Montana lawmakers tabled a bill Thursday that would have established rules for physician-assisted suicide — setting up a situation where Montana could remain in limbo under a 2009 court ruling that doesn’t specifically prevent doctors from getting criminally charged in such cases.

The Montana Supreme Court has ruled that nothing in state law prevents a doctor from prescribing lethal drugs to mentally competent, terminally ill patients. But the court didn’t determine if the state constitution guarantees the right to physician-assisted suicide.

Doctors fear they still could be prosecuted in such cases, although Continue Reading »

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Last week’s Sundance Film Festival winner for the best documentary video was ‘How to Die in Oregon’ in which I have a tiny cameo role explaining the history of how the physician-assisted suicide law came about. Overall, I’m told, it is a very moving film; not seen it yet.

The film will be showing at the Portland Film Festival February 19 through the 21 and at later dates on the HBO and Sundance tv channels.

Portland festival tickets at https://nwfc.spotlightboxoffice.com/purchase/step4?ticketID=2118

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“How to Die in Oregon,” an intimate and poignant film about the impact of Oregon’s 1994 Death With Dignity Act, won the Grand Jury Prize in the U. S. Documentary Competition at the 2011 Sundance Film Festival, one of the most prestigious awards that can be won by a non-fiction film anywhere in the world.

Director Peter D. Richardson stood atop a field of 16 competing documentaries that were selected from a field of 841 submissions.

“How to Die,” which will have its local debut at the Portland International Film Festival in February and appear on the HBO cable network later in the year, is an account of the process by which several Oregon residents, particularly Cody Curtis, a 54-year-old Portland woman with recurring liver cancer, chose to end their lives with the administration of a physician-prescribed dose of barbiturates.

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By Derek Humphry

By far the worst and most wrenching dilemma in the field of a person’s right to choose to die involves victims of Alzheimer’s Disease. Once the disease has got hold, are they ever able to make a decision about ending their life? Suicide is not a crime, but assistance in the act is. Now there is a tragic example of this….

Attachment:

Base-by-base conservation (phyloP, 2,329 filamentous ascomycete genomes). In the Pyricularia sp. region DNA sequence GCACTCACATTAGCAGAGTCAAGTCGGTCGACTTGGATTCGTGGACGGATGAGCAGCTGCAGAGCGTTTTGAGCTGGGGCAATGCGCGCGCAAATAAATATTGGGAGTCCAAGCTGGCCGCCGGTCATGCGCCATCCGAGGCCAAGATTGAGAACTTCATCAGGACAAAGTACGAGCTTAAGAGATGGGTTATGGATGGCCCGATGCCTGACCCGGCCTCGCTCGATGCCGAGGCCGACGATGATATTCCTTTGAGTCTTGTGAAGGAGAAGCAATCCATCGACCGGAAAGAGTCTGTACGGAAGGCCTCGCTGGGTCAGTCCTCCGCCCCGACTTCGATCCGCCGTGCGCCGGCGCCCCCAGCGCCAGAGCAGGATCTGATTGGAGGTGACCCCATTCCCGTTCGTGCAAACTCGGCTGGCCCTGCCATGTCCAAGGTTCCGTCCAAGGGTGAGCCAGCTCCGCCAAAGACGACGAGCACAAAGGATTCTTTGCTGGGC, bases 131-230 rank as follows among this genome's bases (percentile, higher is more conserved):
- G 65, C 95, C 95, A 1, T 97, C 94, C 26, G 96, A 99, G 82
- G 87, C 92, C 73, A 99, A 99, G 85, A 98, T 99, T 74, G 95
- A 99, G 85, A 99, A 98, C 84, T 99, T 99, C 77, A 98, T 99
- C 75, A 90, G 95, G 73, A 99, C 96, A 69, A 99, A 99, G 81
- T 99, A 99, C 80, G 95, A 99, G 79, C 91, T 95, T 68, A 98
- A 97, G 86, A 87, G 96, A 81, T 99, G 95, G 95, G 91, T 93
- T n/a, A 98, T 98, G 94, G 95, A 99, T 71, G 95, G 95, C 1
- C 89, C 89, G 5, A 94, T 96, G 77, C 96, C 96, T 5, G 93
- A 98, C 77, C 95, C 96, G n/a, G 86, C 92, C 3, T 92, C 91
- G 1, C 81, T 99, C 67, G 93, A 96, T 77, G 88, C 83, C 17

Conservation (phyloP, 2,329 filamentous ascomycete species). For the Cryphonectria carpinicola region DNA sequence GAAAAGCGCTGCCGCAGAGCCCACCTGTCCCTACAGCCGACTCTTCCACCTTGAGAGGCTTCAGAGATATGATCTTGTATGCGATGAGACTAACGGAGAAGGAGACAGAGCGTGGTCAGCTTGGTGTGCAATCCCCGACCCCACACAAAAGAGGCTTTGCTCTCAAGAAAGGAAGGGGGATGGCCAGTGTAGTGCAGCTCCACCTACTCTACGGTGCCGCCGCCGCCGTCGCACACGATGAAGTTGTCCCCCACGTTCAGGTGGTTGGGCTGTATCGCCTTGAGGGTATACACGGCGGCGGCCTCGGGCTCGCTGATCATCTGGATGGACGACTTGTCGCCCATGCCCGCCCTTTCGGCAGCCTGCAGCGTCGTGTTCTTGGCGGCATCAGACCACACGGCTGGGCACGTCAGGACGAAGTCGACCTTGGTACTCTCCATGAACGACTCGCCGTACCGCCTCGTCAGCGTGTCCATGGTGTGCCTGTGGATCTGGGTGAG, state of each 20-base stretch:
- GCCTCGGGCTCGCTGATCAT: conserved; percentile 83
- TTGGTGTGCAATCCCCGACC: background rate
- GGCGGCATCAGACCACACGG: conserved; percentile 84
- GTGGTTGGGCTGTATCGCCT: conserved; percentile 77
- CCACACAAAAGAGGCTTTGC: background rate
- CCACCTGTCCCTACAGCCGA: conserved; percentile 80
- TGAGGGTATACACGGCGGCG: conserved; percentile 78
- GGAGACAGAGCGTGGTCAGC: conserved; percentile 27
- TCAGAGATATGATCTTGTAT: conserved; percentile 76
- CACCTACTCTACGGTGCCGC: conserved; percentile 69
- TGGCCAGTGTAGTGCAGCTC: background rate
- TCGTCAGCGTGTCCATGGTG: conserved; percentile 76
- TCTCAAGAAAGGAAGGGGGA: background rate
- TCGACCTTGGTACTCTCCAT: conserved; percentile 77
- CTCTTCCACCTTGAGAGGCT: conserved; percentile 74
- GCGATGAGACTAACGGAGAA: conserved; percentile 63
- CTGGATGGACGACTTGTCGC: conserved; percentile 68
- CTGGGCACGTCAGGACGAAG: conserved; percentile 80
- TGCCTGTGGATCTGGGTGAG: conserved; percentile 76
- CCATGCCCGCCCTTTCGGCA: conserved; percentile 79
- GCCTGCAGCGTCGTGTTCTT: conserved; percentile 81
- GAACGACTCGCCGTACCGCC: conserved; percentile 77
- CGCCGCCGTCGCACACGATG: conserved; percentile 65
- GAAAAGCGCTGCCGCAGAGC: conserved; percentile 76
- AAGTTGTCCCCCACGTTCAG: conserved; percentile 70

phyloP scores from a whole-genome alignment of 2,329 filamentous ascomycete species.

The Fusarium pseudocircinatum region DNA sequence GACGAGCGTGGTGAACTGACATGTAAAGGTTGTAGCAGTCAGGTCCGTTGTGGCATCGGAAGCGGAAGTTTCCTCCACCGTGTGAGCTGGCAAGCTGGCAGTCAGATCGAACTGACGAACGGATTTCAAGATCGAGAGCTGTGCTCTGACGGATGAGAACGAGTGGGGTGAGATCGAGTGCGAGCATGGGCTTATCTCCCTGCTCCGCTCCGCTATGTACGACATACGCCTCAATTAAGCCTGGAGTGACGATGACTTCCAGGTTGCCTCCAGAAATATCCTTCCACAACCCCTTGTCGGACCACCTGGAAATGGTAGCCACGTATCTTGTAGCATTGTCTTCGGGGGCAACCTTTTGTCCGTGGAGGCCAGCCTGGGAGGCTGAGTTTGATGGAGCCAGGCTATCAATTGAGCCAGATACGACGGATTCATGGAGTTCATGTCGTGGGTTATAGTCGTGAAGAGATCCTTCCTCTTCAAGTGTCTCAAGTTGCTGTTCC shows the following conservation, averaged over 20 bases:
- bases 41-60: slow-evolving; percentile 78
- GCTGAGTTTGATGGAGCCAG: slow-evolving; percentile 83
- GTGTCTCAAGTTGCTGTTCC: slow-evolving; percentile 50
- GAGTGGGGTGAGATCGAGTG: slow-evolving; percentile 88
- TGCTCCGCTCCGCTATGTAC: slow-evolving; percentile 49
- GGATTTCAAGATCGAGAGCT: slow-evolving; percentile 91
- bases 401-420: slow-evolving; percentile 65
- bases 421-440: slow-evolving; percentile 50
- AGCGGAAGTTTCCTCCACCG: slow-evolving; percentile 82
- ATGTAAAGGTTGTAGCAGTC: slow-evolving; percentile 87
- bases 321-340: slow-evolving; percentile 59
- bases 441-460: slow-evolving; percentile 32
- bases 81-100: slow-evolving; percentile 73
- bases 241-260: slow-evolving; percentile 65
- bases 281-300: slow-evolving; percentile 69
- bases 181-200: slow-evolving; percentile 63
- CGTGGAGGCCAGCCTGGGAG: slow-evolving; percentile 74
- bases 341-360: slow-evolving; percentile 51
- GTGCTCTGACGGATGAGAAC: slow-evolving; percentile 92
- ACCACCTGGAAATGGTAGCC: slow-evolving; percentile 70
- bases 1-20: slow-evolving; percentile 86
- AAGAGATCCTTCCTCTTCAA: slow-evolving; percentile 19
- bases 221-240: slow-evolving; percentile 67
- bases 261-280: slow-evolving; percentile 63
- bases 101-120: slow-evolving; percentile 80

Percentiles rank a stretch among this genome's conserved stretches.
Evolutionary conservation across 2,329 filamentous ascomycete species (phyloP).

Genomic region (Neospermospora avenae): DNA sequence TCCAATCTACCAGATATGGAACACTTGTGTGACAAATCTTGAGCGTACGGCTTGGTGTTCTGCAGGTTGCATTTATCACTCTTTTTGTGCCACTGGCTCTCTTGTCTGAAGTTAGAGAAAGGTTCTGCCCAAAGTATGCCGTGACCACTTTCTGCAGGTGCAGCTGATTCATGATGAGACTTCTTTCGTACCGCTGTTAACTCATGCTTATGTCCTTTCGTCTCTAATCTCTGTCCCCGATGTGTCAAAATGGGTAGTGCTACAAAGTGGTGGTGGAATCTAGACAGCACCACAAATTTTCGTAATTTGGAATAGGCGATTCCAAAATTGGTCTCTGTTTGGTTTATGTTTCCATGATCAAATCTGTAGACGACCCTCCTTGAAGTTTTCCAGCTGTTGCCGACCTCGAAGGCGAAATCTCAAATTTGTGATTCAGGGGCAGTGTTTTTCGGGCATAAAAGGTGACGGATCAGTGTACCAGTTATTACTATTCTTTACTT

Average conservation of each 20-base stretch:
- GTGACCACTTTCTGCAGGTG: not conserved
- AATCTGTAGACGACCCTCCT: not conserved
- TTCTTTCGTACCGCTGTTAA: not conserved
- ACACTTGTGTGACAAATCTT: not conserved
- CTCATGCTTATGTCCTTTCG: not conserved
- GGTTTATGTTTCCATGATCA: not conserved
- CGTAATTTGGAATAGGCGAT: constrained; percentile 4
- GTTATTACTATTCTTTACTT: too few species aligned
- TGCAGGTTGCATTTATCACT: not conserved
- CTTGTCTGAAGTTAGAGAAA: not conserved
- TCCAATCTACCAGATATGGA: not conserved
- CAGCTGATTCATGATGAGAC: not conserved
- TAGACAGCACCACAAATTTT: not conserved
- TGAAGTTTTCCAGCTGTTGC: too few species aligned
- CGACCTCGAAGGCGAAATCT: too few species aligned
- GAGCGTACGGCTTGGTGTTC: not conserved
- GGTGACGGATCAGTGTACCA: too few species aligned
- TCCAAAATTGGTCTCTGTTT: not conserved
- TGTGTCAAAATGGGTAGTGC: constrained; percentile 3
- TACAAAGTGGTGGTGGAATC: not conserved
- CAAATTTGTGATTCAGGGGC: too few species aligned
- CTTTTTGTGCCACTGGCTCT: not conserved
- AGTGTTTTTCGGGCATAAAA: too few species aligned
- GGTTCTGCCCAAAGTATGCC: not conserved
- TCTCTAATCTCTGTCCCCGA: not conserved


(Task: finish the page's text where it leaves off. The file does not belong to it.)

Connecticut law makes it illegal for a person to assist in another’s suicide, and Bruce Brodigan, a 46-year-old teacher from Somerville, Mass., has been charged with helping his father. Police said Bruce Brodigan told them he directed his father to write his own suicide note and prepared some bread and butter for his father to eat before he took his own life — steps recommended in the book “Final Exit.”

Police said the amitriptyline found in George Brodigan’s body was an antidepressant medication prescribed to his son. In addition, George Brodigan had a blood alcohol level of 0.13, well over legal definitions of impairment. The cause of death was listed as an overdose of amitriptyline and alcohol, police said, and the manner of death was listed as undetermined.

Bruce Brodigan was charged with second-degree manslaughter, a class C felony; tampering with or fabricating evidence, a class D felony; providing a false statement; and interfering with an officer. The latter two charges are Continue Reading »

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Pioneering Hemlock Society member dies

Shirley Carroll O’Connor, who was the first person to join the Hemlock Society when it was formed on 12 August 1980, died on 16 December 2010.

Shirley was 93. She lived in the Laguna Hills area of California.

Up to the end she was still a volunteer worker for Compassion and Choices, with which Hemlock merged in 2003.

“When I started Hemlock, one of the big criticisms by our opponents was that a person only joined in order to die. In rebuttal, I could cite Shirley as living proof that this was not so,” said Derek Humphry. “Her loyalty to the right-to-die movement spanned 30 years.”

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The Mailonline in London reported 15 Dec 10:

No charges in 20 assisted-suicide cases as public prosecution is accused of re-writing law

By Steve Doughty

The Director of Public Prosecutions [in England] has declined to bring charges against at least 20 people suspected of helping others to commit suicide, it was revealed yesterday.

Keir Starmer QC said the cases were difficult and involved families where loved ones were accused of assisting in suicide.

The disclosure provoked fury from anti-euthanasia groups. They accused Mr Starmer, who is in charge of all criminal prosecution decisions, of single-handedly rewriting the law on suicide.

Earlier this year the DPP published controversial guidelines on when prosecutions for assisted suicide are likely to be brought.

The new rules suggest that prosecutors no longer regard it as a crime to help someone to die out of compassion. Under the 1961 Suicide Act, assisting Continue Reading »